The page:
Get your motor runnin' with these cinematic road trips.
SUMMER VACATION IDEAS: ROAD TRIP
5 Classic American Drives
The open road is as much a part of American heritage as the silver screen, which is why we let the cinema—from Thelma & Louise to Sideways—guide us to our country's most inspiring drives.
Nothing triggers wanderlust quite like a classic American road-trip movie. The best of these films evoke the feeling of a place in such a way that the scenery becomes a character in its own right. With that in mind, we started our search for great American drives at the movies, where we watched reel after reel until we found five films that feature U.S. highways and landscapes as prominently as the protagonists. From the vast soundstage of the Southwest to the Technicolor magic of the Alaskan wilderness, each of these drives captures the spirit of the film that inspired the route.
California's Other Wine Country (Sideways)
Experience one of our nation's cinematic wine regions.
Film Synopsis: This bromantic comedy by director Alexander Payne follows friends Miles (Paul Giamatti) and Jack (Thomas Haden Church) on a tour through one of the less-trafficked areas of California wine country, the Santa Ynez Valley. The film is one of the first to celebrate American wine.
Destination Highlights:The six communities of Santa Ynez Valley, Calif., are mainly located along or near U.S. Route 101. Plan your trip: Santa Maria to Buellton to Santa Ynez; 41 miles.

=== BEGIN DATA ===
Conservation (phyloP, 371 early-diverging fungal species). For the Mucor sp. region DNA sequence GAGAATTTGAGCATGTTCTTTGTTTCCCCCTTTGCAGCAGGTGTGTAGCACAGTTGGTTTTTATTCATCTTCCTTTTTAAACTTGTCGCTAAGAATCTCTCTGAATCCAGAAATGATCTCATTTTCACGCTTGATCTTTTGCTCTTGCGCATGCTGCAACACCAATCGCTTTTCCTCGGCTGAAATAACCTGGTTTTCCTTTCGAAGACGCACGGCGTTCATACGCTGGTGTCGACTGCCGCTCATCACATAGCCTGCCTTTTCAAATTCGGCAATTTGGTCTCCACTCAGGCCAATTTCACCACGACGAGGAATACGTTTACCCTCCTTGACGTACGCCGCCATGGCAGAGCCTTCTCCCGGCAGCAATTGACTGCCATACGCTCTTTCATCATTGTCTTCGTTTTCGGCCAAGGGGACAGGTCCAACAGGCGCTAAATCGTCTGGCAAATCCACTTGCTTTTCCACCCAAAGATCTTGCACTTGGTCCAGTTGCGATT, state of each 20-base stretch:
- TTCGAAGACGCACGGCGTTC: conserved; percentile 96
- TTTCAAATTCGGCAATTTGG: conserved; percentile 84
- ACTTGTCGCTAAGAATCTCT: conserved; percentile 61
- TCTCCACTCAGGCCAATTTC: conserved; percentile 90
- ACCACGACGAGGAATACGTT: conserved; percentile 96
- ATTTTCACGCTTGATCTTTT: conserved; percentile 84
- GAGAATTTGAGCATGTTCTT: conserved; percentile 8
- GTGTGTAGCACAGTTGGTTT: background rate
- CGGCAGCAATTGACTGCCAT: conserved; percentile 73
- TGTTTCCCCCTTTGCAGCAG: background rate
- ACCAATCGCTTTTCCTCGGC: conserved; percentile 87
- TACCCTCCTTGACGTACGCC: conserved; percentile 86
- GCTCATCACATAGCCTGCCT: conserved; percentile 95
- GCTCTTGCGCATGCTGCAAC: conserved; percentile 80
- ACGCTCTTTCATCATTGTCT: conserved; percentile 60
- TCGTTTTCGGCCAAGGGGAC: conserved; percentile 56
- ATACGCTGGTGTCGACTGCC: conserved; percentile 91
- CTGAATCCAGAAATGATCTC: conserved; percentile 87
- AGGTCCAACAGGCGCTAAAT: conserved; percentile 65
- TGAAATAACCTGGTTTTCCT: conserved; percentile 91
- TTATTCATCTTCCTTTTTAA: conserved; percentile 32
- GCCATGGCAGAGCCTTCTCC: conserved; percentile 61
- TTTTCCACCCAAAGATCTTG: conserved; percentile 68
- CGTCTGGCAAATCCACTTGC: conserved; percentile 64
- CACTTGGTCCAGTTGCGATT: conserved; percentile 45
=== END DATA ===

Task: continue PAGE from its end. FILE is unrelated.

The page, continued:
Stick to the Script: To trace the duo's ramble through the region, start at Foxen Winery & Vineyard in Santa Maria, where Miles and Jack sneakily refill their glasses to the brim when the pourer's not looking. Drive south to Buellton so you can dig into Miles's favorite smoked-then-grilled duck breast with apricot-ginger sauce ($25.95) at the Hitching Post II restaurant. After dinner, stroll to the Days Inn Buellton and bunk like the boys did—breakfast is always free (from $90). Finally, scoot over to Santa Ynez, a gateway village for Los Padres National Forest, where you can preempt a Giamatti-style wine belly by hiking the famous trails.
How to Go Deeper: Santa Barbara Backroads can help you discover the best Sideways highlights with their Deluxe Backroads Wine Tour that visits four vineyards and wineries, including those featured in the film (tours from $149). And when it's time to stretch your legs, make like Lance Armstrong (who used to train in these hills) and hit the road on two wheels. Santa Barbara Wine Country Cycling Tours offers a number of itineraries (from $70 for a half-day tour).
The Great Alaskan Wilderness (Into the Wild)
Embrace the pioneering spirit that has led Americans to explore new frontiers for centuries.
Film Synopsis: Emory University grad Christopher McCandless (Emile Hirsch) donates all of his possessions and life savings and sets off on a two-year journey that ends in a remote part of Alaska's wilderness.
Destination Highlights: After traveling through western U.S., McCandless's last great adventure took shape on Alaska's Stampede Trail, near Denali National Park & Preserve. Plan your trip: Fairbanks, Alaska, to Denali's Wonder Lake; 204 miles.
Stick to the Script: "I now walk into the wild,"wrote Chris McCandless in a final postcard from Fairbanks. To explore the Alaskan wilderness yourself, make the scenic, two-hour drive down the George Parks Highway to Denali National Park & Preserve—6-million-plus acres that are home to grizzlies, caribou, Dall sheep, and Mt. McKinley. After orienting yourself at the park's main visitor center, hop a bus to the Wonder Lake area ($43 per adult). There, you can hike in the midst of North America's most awe-striking views.